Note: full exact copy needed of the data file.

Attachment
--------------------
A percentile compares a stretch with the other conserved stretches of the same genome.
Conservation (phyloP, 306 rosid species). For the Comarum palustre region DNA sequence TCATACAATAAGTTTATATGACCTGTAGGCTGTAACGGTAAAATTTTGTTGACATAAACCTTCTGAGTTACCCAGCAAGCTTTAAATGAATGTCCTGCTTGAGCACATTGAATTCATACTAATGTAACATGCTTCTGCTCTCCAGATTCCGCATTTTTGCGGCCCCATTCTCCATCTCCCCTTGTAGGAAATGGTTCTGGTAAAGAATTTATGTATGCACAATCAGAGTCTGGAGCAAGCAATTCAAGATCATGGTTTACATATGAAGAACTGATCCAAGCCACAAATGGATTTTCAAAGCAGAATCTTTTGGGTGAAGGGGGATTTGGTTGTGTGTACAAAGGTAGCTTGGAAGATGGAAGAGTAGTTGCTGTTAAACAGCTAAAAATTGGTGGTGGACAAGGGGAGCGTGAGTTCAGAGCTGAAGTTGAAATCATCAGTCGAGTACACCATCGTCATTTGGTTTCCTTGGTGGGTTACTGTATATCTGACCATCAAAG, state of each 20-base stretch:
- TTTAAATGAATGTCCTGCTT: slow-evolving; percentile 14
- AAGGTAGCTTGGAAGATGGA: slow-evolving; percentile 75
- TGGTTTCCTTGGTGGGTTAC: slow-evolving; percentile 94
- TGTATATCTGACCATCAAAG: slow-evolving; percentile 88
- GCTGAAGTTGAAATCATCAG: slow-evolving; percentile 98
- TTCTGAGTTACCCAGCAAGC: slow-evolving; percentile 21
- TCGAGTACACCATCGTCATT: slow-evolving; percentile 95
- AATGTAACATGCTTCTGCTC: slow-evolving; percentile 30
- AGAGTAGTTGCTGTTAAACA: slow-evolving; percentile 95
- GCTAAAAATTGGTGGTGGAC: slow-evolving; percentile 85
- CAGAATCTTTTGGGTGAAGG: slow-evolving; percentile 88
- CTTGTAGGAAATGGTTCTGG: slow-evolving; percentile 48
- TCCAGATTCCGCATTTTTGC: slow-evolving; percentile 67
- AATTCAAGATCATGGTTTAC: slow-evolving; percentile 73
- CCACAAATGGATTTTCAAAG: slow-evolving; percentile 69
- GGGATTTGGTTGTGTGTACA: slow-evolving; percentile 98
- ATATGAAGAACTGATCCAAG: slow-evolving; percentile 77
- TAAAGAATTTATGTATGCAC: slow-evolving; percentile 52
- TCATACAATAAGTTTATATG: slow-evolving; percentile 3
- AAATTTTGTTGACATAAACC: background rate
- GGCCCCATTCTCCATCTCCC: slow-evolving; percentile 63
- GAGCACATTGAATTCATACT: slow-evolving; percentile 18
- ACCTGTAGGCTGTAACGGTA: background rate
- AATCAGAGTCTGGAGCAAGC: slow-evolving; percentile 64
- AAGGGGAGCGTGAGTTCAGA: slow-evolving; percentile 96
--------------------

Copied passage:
A percentile compares a stretch with the other conserved stretches of the same genome.
Conservation (phyloP, 306 rosid species). For the Comarum palustre region DNA sequence TCATACAATAAGTTTATATGACCTGTAGGCTGTAACGGTAAAATTTTGTTGACATAAACCTTCTGAGTTACCCAGCAAGCTTTAAATGAATGTCCTGCTTGAGCACATTGAATTCATACTAATGTAACATGCTTCTGCTCTCCAGATTCCGCATTTTTGCGGCCCCATTCTCCATCTCCCCTTGTAGGAAATGGTTCTGGTAAAGAATTTATGTATGCACAATCAGAGTCTGGAGCAAGCAATTCAAGATCATGGTTTACATATGAAGAACTGATCCAAGCCACAAATGGATTTTCAAAGCAGAATCTTTTGGGTGAAGGGGGATTTGGTTGTGTGTACAAAGGTAGCTTGGAAGATGGAAGAGTAGTTGCTGTTAAACAGCTAAAAATTGGTGGTGGACAAGGGGAGCGTGAGTTCAGAGCTGAAGTTGAAATCATCAGTCGAGTACACCATCGTCATTTGGTTTCCTTGGTGGGTTACTGTATATCTGACCATCAAAG, state of each 20-base stretch:
- TTTAAATGAATGTCCTGCTT: slow-evolving; percentile 14
- AAGGTAGCTTGGAAGATGGA: slow-evolving; percentile 75
- TGGTTTCCTTGGTGGGTTAC: slow-evolving; percentile 94
- TGTATATCTGACCATCAAAG: slow-evolving; percentile 88
- GCTGAAGTTGAAATCATCAG: slow-evolving; percentile 98
- TTCTGAGTTACCCAGCAAGC: slow-evolving; percentile 21
- TCGAGTACACCATCGTCATT: slow-evolving; percentile 95
- AATGTAACATGCTTCTGCTC: slow-evolving; percentile 30
- AGAGTAGTTGCTGTTAAACA: slow-evolving; percentile 95
- GCTAAAAATTGGTGGTGGAC: slow-evolving; percentile 85
- CAGAATCTTTTGGGTGAAGG: slow-evolving; percentile 88
- CTTGTAGGAAATGGTTCTGG: slow-evolving; percentile 48
- TCCAGATTCCGCATTTTTGC: slow-evolving; percentile 67
- AATTCAAGATCATGGTTTAC: slow-evolving; percentile 73
- CCACAAATGGATTTTCAAAG: slow-evolving; percentile 69
- GGGATTTGGTTGTGTGTACA: slow-evolving; percentile 98
- ATATGAAGAACTGATCCAAG: slow-evolving; percentile 77
- TAAAGAATTTATGTATGCAC: slow-evolving; percentile 52
- TCATACAATAAGTTTATATG: slow-evolving; percentile 3
- AAATTTTGTTGACATAAACC: background rate
- GGCCCCATTCTCCATCTCCC: slow-evolving; percentile 63
- GAGCACATTGAATTCATACT: slow-evolving; percentile 18
- ACCTGTAGGCTGTAACGGTA: background rate
- AATCAGAGTCTGGAGCAAGC: slow-evolving; percentile 64
- AAGGGGAGCGTGAGTTCAGA: slow-evolving; percentile 96